Thoughts on the Influence of Women and Asian-Pacific Culture in My Life

In February, my family and my people welcomed the Chinese/Lunar New Year. In March, a larger number, at least in California, celebrates Women's History Month. For me, these two events represent deeply felt influences in my leadership style and my life.

My mother, Lin Chong, never had any formal education. She and my father were born in China; they met in New York City, where they settled. At 43, speaking little English, my mother became a widow with five kids to raise, and through the force of her will and love, she succeeded in that. My mother had a profound impact on me, as did my older sister Joyce, who moved to San Francisco and encouraged me to attend Cal. Their support and encouragement was so important to me. My two older brothers never finished college.

Dr. Chong's nephew Tony, mother, and sister Joyce
Dr. Chong's nephew Tony, mother, and sister Joyce

I've always had strong women mentoring me. Dianne Yamashiro-Omi, then Director of Asian Manpower Services, gave me my first job out of college. She showed me that women's leadership style is powerful. They are better listeners and more collaborative. I learned that they more often engage other peoples' opinions. She had a big impact on my leadership style.

Women's and Asians' leadership styles tend to be similar. For example, a 2007 study by the Hay Group found that social responsibility, harmony and a quest for self-improvement (often including self-criticism), are valued by business leaders in China. These have often been seen as female values in the West.

There are so many women who've influenced me. Del Andersen is an African-American leader who served as Chancellor of City College of San Francisco in the '90s. The way she conducted herself, just the way she moved, exuded confidence, class and commitment. Sisters Mabel and Judy Teng were shrewd and tough, yet also compassionate and high-touch. Mabel Teng is a former Community College Trustee, San Francisco Supervisor, and County Assessor-Recorder. Judy Teng is a former CCSF Dean.

I believe that when you work for different leaders, you get to learn profound, powerful lessons about leadership. It's up to you how that influences your work and life.

It starts much earlier, though, in the family. My mother had unwavering grit and determination. She had the challenge of being a widow without English language skills and with five kids. I learned from that. I learned from my sister Joyce, too. She saw potential in me very early on, and looking back, I see what her support meant to me. The former Director of EOPS at Sonoma State University, Joyce has her own legacy here in the county, and I've benefited from that.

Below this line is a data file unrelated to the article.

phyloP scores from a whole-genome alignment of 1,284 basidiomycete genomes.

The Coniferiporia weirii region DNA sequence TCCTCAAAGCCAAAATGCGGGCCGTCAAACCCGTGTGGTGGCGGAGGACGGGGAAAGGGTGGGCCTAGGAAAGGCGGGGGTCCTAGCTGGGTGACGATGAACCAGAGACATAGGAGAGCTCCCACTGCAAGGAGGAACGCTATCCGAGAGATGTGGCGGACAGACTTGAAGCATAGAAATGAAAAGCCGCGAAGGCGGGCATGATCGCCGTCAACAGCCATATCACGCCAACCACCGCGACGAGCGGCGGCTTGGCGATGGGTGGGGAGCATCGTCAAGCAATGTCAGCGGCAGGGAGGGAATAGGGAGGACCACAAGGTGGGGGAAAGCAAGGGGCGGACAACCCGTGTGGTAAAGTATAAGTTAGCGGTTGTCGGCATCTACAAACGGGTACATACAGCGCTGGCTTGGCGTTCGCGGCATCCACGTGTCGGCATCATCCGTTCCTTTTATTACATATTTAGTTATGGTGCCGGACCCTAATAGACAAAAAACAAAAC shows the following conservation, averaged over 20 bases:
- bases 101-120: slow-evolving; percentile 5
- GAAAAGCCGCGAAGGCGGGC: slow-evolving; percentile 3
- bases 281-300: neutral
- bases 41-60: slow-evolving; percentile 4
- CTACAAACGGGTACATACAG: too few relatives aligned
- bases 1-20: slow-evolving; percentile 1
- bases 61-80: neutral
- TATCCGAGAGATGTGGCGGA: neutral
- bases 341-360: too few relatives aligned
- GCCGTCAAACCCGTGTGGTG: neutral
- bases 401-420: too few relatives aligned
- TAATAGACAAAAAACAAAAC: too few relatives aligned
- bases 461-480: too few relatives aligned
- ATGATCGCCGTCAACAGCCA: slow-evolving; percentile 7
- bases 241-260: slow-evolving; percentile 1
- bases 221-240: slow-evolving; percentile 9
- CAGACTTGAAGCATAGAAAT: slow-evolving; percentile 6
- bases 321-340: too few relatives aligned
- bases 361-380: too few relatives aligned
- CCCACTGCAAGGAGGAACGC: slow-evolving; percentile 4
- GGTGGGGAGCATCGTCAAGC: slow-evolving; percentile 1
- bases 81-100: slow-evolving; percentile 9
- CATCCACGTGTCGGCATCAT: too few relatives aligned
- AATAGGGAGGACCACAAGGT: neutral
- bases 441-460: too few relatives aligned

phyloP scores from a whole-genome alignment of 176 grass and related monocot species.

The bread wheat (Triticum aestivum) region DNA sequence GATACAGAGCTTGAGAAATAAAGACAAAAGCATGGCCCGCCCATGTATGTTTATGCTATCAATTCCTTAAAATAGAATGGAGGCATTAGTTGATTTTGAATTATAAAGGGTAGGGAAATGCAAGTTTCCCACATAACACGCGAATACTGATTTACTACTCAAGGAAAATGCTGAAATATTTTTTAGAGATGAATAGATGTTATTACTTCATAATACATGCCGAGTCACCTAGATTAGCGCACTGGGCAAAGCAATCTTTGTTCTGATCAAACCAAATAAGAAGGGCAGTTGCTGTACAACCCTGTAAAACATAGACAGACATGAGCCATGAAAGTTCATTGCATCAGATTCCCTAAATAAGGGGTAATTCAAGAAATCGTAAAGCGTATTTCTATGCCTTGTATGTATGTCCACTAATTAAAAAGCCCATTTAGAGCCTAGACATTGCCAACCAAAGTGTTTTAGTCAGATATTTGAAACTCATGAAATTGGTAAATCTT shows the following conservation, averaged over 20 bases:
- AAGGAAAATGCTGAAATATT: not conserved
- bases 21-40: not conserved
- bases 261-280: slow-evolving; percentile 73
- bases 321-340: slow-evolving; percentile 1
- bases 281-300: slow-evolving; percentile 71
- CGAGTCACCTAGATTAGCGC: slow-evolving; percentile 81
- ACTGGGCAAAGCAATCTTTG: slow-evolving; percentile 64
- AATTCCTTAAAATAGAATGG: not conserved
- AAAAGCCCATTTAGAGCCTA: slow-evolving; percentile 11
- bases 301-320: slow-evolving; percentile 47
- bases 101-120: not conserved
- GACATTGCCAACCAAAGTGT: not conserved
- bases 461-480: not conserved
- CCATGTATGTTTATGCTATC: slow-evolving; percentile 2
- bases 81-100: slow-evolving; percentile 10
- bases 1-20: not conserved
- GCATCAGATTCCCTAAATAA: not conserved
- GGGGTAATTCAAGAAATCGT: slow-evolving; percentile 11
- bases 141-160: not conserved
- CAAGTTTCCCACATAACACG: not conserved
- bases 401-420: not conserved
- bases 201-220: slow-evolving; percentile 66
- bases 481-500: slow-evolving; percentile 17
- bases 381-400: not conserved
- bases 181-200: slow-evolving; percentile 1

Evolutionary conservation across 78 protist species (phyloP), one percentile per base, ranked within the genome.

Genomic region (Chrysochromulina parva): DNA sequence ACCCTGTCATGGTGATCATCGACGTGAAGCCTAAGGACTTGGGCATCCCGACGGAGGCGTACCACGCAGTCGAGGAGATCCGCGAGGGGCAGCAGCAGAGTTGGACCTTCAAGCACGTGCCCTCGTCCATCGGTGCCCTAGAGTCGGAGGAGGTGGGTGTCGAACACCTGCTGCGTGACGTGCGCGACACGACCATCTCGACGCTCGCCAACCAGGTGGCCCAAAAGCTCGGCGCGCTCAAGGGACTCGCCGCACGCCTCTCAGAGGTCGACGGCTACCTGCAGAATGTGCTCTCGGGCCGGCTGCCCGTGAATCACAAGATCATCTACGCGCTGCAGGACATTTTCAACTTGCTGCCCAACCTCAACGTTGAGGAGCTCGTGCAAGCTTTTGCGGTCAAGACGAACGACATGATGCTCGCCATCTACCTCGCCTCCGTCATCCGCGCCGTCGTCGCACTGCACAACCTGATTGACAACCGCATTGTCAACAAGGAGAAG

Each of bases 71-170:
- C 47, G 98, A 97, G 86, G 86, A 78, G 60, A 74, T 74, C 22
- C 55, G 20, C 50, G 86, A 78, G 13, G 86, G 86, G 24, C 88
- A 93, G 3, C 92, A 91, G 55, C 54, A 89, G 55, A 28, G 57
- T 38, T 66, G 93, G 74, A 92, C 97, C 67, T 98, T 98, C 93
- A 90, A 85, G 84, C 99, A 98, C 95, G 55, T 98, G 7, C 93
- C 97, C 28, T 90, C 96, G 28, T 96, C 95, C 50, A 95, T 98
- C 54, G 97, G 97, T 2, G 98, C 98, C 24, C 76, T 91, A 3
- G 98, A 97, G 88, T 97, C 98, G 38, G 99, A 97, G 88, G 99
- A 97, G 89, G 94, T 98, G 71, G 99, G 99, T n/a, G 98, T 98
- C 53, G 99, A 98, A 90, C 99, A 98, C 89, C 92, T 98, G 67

The Chong Siblings
The Chong Siblings

I've taken all of these leadership lessons to heart. One important area has been advocating for Asian-Pacific Americans, who have often been marginalized, invisible, stereotyped and misunderstood. I continue to advocate for us to have a place at the table whether that table is in San Francisco, Sacramento, Washington, or Sonoma County.

This is the first community I’ve lived in without a large Asian-American presence and I miss it, I hunger for it. We have a relatively small but growing community here, and there is certainly a history of Chinese people in Sonoma County going back as far as 1860. But so many, including young Asians, are unaware of our history.

Being Chinese-American, being Asian, is a deeply rooted part of me that many people don't know about. I can speak Cantonese; I was an Asian-American studies major at Berkeley. I co-founded and continue as a leader in the Asian Pacific Americans in Higher Education (APAHE). I have made a special effort to mentor young Asian Americans in higher education.

I have two teenaged daughters. It’s important to me that they celebrate and understand their heritage. They need to know that women – their grandmothers - made tremendous sacrifices to be sure that my generation, and their own, would have good lives and be successful. My daughters are very hard workers; I think it's in their genes.

Looking over my career and my life, I am proud to have been mentored and helped by so many powerful women. I am grateful to serve the Asian Pacific American community. And I do my best to pass along the lessons I have learned along the way.

Frank Chong